In the aftermath of Brexit, ‘Bregretters’ proliferate. As the promises dissolve, the ‘leave’ campaign doesn’t know what exactly it voted for.
Huntingdon (England): As with millions of voters in the United Kingdom, the middle-aged lady in Huntingdon town centre was highly distressed at the nation’s decision to leave the European Union. Yet, unlike the massed liberals aghast at the lurch to the right, she had plumped for Brexit.
“I never ever thought we’d leave,” she said, as rain streamed down outside, ruining a July afternoon. “I just voted that way to make a stand”
Similar sentiment around the country was quickly tagged ‘Bregret‘ with social media users mocking those who unwittingly sprung the nation out of the union. For this Huntingdon ‘Bregretter’, Facebook became a crueler place. “They call people who voted out ‘racist’, and that other word they use…the one beginning with ‘x’. But my vote had nothing to do with immigration.”
She now avoids the subject for fear of being vilified as a xenophobe, and pleaded for anonymity when being interviewed. But she was willing to outline her Brexit reasoning: the UK shouldn’t be subject to laws voted for in Brussels. When asked for an example of objectionable EU legislation, she didn’t offer one, instead falling back on the principle at stake.
Such is Britain’s political predicament: a messy whirl of conviction and confusion. Her uncertainty amid bitter recriminations reflects the national mood in the aftermath of a referendum that could fundamentally alter the country – and the continent – in years to come. While the tumult offers promise for an already dominant Conservative party, the UK’s liberal and Left factions have been left frothing and reeling.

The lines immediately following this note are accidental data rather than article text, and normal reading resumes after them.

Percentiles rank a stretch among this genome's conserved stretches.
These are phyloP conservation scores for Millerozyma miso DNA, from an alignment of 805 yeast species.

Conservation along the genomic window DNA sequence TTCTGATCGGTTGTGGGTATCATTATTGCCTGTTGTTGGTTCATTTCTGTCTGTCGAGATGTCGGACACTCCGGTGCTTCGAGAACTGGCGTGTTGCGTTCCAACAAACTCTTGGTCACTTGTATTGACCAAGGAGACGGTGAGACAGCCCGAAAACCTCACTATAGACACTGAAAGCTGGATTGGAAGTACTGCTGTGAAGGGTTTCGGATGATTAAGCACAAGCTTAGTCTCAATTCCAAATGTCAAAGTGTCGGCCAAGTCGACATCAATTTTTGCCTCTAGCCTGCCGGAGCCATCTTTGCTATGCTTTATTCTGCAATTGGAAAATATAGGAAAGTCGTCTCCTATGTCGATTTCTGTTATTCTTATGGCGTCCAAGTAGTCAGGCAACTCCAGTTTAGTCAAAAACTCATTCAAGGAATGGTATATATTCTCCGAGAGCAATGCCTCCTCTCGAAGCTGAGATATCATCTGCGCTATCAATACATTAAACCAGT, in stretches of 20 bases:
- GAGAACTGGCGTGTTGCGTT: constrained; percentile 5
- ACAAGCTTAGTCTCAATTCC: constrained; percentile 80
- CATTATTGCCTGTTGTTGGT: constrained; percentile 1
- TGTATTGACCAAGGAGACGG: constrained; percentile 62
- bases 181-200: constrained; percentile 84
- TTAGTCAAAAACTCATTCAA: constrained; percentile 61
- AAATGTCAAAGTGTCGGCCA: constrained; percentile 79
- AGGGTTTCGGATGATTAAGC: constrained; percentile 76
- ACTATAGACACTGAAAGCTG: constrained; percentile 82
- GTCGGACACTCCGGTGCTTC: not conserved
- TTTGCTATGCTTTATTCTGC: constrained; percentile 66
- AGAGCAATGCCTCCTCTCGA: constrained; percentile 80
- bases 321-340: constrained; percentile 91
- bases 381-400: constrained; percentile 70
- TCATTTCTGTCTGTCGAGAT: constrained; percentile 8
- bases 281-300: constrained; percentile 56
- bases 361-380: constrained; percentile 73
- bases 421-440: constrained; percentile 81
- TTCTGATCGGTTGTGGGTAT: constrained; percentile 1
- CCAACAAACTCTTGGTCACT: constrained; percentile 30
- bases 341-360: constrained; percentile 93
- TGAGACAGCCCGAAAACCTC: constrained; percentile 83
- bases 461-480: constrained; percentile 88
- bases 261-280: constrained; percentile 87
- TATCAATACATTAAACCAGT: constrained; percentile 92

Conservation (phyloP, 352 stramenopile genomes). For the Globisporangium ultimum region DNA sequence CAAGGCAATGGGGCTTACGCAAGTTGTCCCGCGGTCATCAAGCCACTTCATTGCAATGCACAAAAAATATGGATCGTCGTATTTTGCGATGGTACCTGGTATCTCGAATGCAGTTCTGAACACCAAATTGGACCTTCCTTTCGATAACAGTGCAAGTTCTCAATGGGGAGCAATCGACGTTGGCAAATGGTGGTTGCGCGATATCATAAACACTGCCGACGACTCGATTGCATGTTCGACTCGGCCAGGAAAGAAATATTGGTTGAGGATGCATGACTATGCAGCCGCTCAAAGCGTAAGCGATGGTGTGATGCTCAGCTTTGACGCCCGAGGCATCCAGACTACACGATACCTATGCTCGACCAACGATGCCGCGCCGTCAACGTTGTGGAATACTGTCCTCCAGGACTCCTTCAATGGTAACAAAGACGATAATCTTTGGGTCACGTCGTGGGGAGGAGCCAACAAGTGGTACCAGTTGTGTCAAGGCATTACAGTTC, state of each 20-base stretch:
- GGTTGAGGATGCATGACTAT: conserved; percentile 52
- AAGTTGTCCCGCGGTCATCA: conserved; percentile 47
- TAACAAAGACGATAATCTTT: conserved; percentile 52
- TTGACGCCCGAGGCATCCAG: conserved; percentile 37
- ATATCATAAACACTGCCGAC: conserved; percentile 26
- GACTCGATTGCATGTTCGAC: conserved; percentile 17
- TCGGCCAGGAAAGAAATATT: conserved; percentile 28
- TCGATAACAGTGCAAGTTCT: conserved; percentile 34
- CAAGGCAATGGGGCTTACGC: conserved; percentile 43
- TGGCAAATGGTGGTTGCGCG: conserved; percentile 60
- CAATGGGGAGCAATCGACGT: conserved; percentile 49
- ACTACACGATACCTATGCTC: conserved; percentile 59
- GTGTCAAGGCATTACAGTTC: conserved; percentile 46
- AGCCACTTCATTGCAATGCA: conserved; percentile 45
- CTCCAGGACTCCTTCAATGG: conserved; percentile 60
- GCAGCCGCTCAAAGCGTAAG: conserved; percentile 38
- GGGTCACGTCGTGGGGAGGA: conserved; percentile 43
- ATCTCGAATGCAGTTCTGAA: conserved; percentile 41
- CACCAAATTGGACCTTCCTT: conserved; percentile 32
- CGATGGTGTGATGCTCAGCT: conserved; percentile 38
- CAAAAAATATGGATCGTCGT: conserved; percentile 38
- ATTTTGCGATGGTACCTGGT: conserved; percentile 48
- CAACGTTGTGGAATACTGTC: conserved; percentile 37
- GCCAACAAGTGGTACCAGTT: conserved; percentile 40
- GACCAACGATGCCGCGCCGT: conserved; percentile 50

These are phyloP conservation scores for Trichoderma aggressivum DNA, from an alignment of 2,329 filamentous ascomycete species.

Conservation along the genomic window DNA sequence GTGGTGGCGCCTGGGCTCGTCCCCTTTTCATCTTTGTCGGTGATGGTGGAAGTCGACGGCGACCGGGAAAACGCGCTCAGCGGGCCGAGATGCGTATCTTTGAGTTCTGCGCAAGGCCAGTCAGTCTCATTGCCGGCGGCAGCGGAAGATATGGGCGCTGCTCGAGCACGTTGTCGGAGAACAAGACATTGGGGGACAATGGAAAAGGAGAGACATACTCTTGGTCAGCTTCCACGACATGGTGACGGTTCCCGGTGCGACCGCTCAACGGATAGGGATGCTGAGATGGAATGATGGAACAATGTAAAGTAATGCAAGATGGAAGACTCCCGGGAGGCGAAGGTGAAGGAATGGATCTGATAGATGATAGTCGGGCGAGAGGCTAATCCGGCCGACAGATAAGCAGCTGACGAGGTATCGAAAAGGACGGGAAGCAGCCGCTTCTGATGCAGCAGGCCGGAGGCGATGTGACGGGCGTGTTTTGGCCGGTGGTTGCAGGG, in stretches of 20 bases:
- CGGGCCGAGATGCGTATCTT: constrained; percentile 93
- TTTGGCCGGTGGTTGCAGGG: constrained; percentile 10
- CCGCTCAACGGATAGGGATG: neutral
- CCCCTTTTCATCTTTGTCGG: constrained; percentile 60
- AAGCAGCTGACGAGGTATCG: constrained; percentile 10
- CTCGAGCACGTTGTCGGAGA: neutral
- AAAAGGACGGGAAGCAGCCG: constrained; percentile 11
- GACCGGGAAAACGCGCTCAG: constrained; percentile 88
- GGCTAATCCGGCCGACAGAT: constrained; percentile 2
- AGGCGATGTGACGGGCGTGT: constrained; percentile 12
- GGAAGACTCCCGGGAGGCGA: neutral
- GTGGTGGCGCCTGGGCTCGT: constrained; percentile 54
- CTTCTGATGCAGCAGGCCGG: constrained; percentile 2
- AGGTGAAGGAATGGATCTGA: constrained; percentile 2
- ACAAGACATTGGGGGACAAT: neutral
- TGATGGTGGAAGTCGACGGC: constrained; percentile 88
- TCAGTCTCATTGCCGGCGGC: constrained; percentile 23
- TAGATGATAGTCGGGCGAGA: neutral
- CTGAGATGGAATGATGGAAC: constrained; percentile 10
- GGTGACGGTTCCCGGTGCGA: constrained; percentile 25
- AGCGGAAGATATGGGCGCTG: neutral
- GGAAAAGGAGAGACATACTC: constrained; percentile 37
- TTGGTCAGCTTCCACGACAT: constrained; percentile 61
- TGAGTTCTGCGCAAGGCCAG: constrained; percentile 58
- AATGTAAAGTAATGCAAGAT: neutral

There were lots of reasons to vote ‘leave’, and the idea that people were all racists, or all anti immigrant, is wrong. Dislike for a troubled European project, innate conservatism, and misinformation all influenced voters. Geographical and class divisions were at play, making it unwise for well off, city-dwelling ‘remainers’ to exacerbate those rifts by sneering. While economic factors were present, the idea most ‘leave’ voters have been on a downward spiral since deindustrialisation as economies liberalised is an over-simplification.
No more Polish vermin
Huntingdon is the capital of a prosperous district in west Cambridgeshire, a stronghold of the Conservative party, birthplace of 17th century revolutionary Oliver Cromwell, and former parliamentary seat of Prime Minister John Major. Over 54% of the electorate in the area voted for Britain to exit, against the advice of the current member of parliament, Jonathan Djanogly.